Laboratory-grown organoids—tiny cellular structures that mimic an organ's anatomy and functions—are becoming increasingly useful in medical research. Such micro-models of the brain, lungs and other organs have been around for years, but creating them for bone tissue has proved uniquely difficult. Bone stands apart because its different cell types exist within an extracellular matrix, a continuously remodeled network of collagen and minerals. Previous organoid attempts have failed to capture how human bone cells form in parallel with this matrix and interact with it. Now, however, researchers say they have developed a lifelike model that will help them better understand a range of challenging bone diseases.

A new study in Advanced Functional Materials presents the first organoid with a “unified view” of bone formation's critical early stages, according to lead author Anat Akiva, a cell biologist at Radboud University Medical Center in the Netherlands. Akiva and her colleagues found that by applying mechanical force to mimic the stresses that shape bones in the human body, they could trigger bone marrow stem cells to transform into bone-building osteoblasts and growth-regulating osteocytes, which together produce all the proteins they need to function. The researchers' process also spurred growth of an extracellular matrix closely resembling that of human bone tissue. The end product after four weeks of growth: a miniature cylinder of woven bone, which in living bodies is the type of bone laid down first and later replaced with a more mature form.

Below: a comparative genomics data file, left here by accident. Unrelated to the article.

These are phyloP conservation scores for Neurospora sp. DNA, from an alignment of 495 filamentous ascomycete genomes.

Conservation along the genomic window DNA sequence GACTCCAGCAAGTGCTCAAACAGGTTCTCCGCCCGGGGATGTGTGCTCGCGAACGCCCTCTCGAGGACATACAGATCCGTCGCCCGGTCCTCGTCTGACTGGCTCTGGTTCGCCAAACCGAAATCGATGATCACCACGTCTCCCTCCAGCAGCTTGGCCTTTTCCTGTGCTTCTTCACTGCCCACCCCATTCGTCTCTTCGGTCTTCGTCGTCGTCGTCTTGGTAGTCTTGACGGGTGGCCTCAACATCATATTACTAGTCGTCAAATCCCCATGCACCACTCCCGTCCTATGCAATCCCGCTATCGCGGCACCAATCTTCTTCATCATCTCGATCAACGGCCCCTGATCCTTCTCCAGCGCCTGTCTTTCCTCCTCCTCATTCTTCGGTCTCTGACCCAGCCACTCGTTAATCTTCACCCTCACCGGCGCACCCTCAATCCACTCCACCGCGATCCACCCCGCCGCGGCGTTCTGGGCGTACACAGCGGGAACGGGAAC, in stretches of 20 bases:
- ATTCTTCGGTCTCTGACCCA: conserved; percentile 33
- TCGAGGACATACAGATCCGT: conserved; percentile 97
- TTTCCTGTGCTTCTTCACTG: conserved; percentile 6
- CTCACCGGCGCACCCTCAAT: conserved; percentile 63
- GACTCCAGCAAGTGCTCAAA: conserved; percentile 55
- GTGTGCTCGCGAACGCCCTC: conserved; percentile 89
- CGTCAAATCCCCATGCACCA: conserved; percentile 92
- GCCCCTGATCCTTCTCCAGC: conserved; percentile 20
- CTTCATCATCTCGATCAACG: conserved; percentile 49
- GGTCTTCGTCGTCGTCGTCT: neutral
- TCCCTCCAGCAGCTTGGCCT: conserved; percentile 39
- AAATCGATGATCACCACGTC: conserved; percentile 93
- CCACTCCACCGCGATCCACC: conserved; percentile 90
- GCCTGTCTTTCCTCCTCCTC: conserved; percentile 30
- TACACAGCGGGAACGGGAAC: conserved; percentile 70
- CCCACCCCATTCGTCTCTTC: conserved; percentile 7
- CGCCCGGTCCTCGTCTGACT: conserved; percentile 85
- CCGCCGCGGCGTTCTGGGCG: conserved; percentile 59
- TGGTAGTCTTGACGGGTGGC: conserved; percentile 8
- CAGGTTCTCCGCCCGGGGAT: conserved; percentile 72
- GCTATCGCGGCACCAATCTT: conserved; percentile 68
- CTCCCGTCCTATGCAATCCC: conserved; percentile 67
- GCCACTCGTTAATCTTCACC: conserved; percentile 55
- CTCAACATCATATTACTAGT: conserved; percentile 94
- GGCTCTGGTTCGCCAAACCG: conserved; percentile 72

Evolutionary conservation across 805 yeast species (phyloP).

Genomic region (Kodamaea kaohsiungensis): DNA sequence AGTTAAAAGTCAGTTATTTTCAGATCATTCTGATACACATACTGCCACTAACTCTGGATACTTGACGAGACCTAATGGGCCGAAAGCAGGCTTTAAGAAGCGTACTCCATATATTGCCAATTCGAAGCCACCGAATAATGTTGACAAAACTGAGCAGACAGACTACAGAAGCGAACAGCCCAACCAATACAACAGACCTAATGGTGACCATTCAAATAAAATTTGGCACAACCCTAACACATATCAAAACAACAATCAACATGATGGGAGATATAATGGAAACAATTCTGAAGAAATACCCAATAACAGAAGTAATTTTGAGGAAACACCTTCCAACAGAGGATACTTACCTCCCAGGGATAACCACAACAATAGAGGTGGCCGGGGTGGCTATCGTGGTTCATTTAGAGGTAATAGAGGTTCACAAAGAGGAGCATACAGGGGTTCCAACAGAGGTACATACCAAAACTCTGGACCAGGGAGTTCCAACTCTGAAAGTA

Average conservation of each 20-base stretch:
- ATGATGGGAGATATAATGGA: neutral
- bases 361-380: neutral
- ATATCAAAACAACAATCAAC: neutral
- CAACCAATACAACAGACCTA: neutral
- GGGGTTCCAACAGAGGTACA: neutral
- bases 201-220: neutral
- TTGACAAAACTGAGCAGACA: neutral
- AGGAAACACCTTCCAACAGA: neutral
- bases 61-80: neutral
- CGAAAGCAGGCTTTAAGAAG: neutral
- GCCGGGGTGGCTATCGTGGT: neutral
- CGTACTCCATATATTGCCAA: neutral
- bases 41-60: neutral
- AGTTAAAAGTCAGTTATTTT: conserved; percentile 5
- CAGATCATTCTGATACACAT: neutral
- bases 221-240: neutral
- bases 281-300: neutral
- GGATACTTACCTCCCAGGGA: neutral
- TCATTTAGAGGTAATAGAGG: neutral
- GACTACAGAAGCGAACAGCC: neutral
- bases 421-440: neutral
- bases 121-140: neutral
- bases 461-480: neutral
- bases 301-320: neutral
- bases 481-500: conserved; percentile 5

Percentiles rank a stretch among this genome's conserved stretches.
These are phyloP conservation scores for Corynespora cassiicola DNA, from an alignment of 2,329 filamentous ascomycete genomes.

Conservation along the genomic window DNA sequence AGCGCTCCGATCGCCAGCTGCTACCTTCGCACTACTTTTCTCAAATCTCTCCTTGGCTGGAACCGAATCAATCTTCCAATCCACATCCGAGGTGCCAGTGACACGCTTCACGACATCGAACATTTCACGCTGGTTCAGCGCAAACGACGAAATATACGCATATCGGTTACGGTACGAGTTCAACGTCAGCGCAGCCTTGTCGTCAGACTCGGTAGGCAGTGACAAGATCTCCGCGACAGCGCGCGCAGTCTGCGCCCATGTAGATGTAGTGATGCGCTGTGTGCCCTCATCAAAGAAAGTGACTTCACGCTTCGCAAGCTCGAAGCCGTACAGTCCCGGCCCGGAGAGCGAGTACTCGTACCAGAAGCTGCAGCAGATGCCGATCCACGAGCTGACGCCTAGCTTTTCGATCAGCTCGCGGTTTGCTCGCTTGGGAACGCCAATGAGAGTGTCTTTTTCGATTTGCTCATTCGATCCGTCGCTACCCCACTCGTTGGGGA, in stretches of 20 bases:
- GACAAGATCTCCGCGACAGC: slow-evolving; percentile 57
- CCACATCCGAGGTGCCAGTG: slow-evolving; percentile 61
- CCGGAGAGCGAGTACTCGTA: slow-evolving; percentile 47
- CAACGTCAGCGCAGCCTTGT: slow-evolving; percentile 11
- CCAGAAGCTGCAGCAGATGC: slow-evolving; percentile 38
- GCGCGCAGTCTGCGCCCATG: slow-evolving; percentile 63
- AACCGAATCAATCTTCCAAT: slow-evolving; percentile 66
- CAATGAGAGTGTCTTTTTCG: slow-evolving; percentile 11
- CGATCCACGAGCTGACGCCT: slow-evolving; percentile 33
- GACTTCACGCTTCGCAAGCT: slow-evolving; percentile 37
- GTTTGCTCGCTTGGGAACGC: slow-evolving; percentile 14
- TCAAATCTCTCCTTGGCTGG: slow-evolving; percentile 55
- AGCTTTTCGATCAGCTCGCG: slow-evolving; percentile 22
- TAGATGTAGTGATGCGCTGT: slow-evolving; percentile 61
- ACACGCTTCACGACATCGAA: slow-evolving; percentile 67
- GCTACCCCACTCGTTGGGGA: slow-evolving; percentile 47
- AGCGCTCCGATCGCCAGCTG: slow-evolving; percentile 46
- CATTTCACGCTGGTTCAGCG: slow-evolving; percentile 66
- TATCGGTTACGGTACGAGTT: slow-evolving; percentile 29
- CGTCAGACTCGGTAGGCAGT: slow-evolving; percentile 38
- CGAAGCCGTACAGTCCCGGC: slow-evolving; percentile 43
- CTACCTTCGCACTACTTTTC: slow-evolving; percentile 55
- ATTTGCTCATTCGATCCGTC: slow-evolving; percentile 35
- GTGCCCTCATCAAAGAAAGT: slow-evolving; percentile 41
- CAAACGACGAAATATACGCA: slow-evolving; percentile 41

Researchers could use this new tool to watch what happens at the molecular level when the building process goes wrong, causing bone disorders that affect tens of millions of people worldwide. One such disorder is osteogenesis imperfecta, or “brittle bone disease,” a genetic condition that weakens the extracellular matrix and can cause hundreds of spontaneous bone fractures over a person's lifetime. Bone cancers such as osteosarcoma also involve dysfunctional bone formation, and this model could explore how cancer cells infiltrate the extracellular matrix and make unwanted new bone.

Bone organoids could additionally help doctors develop highly personalized therapies, says Ralph Müller, deputy director of the Institute for Biomechanics at ETH Zürich, who was not involved in the study. To craft a treatment plan, investigators could grow organoids from patients' living tissue samples and test how an individual's bones would respond to various interventions.

“We have a reliable system for forming bone,” Akiva says. “We can actually go to the fine details to study what exactly goes wrong and if and how we can fix it.”